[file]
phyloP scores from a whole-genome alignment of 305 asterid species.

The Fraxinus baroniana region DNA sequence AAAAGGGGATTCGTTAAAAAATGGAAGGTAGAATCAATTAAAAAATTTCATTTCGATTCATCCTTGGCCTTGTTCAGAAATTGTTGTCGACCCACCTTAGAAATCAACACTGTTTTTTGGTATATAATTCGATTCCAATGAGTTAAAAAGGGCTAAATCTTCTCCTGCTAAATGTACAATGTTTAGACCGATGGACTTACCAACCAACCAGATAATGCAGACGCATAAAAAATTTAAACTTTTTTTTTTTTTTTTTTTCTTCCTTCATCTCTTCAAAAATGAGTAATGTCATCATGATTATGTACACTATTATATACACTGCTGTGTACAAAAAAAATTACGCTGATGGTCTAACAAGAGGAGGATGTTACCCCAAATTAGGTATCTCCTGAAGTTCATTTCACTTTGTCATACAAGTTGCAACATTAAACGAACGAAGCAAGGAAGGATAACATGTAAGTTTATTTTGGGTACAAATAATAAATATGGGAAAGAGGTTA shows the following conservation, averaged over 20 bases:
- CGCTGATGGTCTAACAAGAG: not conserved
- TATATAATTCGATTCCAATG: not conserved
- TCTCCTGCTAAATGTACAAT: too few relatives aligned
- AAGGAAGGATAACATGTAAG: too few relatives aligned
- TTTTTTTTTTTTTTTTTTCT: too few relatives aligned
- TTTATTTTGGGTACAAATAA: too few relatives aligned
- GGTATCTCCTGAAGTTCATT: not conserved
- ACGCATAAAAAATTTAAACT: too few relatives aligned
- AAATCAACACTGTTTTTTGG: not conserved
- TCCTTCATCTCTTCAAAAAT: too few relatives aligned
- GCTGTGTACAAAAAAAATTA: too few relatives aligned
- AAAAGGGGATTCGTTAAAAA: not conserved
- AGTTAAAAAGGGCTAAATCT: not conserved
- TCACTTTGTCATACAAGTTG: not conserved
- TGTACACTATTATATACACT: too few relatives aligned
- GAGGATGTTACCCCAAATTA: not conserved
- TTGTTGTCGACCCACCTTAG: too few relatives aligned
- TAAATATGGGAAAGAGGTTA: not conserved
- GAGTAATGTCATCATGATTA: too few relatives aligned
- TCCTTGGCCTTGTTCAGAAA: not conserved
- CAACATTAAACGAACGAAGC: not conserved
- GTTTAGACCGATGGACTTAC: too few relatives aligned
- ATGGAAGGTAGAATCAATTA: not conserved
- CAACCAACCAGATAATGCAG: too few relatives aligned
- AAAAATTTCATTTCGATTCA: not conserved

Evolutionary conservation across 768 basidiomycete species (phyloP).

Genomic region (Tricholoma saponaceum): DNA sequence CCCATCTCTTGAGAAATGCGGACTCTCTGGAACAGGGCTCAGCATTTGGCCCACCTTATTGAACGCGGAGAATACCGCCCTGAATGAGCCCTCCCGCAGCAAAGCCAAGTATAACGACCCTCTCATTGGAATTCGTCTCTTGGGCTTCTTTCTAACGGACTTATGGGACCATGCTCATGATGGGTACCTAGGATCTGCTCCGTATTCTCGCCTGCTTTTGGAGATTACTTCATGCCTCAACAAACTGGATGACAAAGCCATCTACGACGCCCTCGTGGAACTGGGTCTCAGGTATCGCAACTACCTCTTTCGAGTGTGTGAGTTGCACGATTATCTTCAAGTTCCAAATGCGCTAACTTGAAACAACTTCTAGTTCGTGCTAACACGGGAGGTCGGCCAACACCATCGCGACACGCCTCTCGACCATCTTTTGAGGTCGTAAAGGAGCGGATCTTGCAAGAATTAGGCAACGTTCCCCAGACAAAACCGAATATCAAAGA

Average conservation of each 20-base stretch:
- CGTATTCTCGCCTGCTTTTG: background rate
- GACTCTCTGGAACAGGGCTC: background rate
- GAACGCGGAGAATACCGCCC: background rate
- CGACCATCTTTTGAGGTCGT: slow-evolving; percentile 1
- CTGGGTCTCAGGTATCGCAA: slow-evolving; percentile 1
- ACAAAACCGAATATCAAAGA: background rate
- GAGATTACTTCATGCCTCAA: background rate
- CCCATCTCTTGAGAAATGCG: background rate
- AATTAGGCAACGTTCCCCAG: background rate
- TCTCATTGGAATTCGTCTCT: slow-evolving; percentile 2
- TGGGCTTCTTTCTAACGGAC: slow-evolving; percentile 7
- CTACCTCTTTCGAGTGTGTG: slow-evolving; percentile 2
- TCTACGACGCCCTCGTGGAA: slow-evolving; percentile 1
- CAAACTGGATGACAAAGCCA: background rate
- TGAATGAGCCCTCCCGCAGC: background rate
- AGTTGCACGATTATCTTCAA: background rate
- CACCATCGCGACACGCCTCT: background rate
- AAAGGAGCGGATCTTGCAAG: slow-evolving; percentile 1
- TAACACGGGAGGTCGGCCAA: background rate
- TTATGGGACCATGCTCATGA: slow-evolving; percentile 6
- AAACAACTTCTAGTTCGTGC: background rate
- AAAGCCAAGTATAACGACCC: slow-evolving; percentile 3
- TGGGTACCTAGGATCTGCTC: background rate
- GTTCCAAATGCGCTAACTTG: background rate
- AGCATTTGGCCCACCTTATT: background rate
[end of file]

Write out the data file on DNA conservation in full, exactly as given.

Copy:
phyloP scores from a whole-genome alignment of 305 asterid species.

The Fraxinus baroniana region DNA sequence AAAAGGGGATTCGTTAAAAAATGGAAGGTAGAATCAATTAAAAAATTTCATTTCGATTCATCCTTGGCCTTGTTCAGAAATTGTTGTCGACCCACCTTAGAAATCAACACTGTTTTTTGGTATATAATTCGATTCCAATGAGTTAAAAAGGGCTAAATCTTCTCCTGCTAAATGTACAATGTTTAGACCGATGGACTTACCAACCAACCAGATAATGCAGACGCATAAAAAATTTAAACTTTTTTTTTTTTTTTTTTTCTTCCTTCATCTCTTCAAAAATGAGTAATGTCATCATGATTATGTACACTATTATATACACTGCTGTGTACAAAAAAAATTACGCTGATGGTCTAACAAGAGGAGGATGTTACCCCAAATTAGGTATCTCCTGAAGTTCATTTCACTTTGTCATACAAGTTGCAACATTAAACGAACGAAGCAAGGAAGGATAACATGTAAGTTTATTTTGGGTACAAATAATAAATATGGGAAAGAGGTTA shows the following conservation, averaged over 20 bases:
- CGCTGATGGTCTAACAAGAG: not conserved
- TATATAATTCGATTCCAATG: not conserved
- TCTCCTGCTAAATGTACAAT: too few relatives aligned
- AAGGAAGGATAACATGTAAG: too few relatives aligned
- TTTTTTTTTTTTTTTTTTCT: too few relatives aligned
- TTTATTTTGGGTACAAATAA: too few relatives aligned
- GGTATCTCCTGAAGTTCATT: not conserved
- ACGCATAAAAAATTTAAACT: too few relatives aligned
- AAATCAACACTGTTTTTTGG: not conserved
- TCCTTCATCTCTTCAAAAAT: too few relatives aligned
- GCTGTGTACAAAAAAAATTA: too few relatives aligned
- AAAAGGGGATTCGTTAAAAA: not conserved
- AGTTAAAAAGGGCTAAATCT: not conserved
- TCACTTTGTCATACAAGTTG: not conserved
- TGTACACTATTATATACACT: too few relatives aligned
- GAGGATGTTACCCCAAATTA: not conserved
- TTGTTGTCGACCCACCTTAG: too few relatives aligned
- TAAATATGGGAAAGAGGTTA: not conserved
- GAGTAATGTCATCATGATTA: too few relatives aligned
- TCCTTGGCCTTGTTCAGAAA: not conserved
- CAACATTAAACGAACGAAGC: not conserved
- GTTTAGACCGATGGACTTAC: too few relatives aligned
- ATGGAAGGTAGAATCAATTA: not conserved
- CAACCAACCAGATAATGCAG: too few relatives aligned
- AAAAATTTCATTTCGATTCA: not conserved

Evolutionary conservation across 768 basidiomycete species (phyloP).

Genomic region (Tricholoma saponaceum): DNA sequence CCCATCTCTTGAGAAATGCGGACTCTCTGGAACAGGGCTCAGCATTTGGCCCACCTTATTGAACGCGGAGAATACCGCCCTGAATGAGCCCTCCCGCAGCAAAGCCAAGTATAACGACCCTCTCATTGGAATTCGTCTCTTGGGCTTCTTTCTAACGGACTTATGGGACCATGCTCATGATGGGTACCTAGGATCTGCTCCGTATTCTCGCCTGCTTTTGGAGATTACTTCATGCCTCAACAAACTGGATGACAAAGCCATCTACGACGCCCTCGTGGAACTGGGTCTCAGGTATCGCAACTACCTCTTTCGAGTGTGTGAGTTGCACGATTATCTTCAAGTTCCAAATGCGCTAACTTGAAACAACTTCTAGTTCGTGCTAACACGGGAGGTCGGCCAACACCATCGCGACACGCCTCTCGACCATCTTTTGAGGTCGTAAAGGAGCGGATCTTGCAAGAATTAGGCAACGTTCCCCAGACAAAACCGAATATCAAAGA

Average conservation of each 20-base stretch:
- CGTATTCTCGCCTGCTTTTG: background rate
- GACTCTCTGGAACAGGGCTC: background rate
- GAACGCGGAGAATACCGCCC: background rate
- CGACCATCTTTTGAGGTCGT: slow-evolving; percentile 1
- CTGGGTCTCAGGTATCGCAA: slow-evolving; percentile 1
- ACAAAACCGAATATCAAAGA: background rate
- GAGATTACTTCATGCCTCAA: background rate
- CCCATCTCTTGAGAAATGCG: background rate
- AATTAGGCAACGTTCCCCAG: background rate
- TCTCATTGGAATTCGTCTCT: slow-evolving; percentile 2
- TGGGCTTCTTTCTAACGGAC: slow-evolving; percentile 7
- CTACCTCTTTCGAGTGTGTG: slow-evolving; percentile 2
- TCTACGACGCCCTCGTGGAA: slow-evolving; percentile 1
- CAAACTGGATGACAAAGCCA: background rate
- TGAATGAGCCCTCCCGCAGC: background rate
- AGTTGCACGATTATCTTCAA: background rate
- CACCATCGCGACACGCCTCT: background rate
- AAAGGAGCGGATCTTGCAAG: slow-evolving; percentile 1
- TAACACGGGAGGTCGGCCAA: background rate
- TTATGGGACCATGCTCATGA: slow-evolving; percentile 6
- AAACAACTTCTAGTTCGTGC: background rate
- AAAGCCAAGTATAACGACCC: slow-evolving; percentile 3
- TGGGTACCTAGGATCTGCTC: background rate
- GTTCCAAATGCGCTAACTTG: background rate
- AGCATTTGGCCCACCTTATT: background rate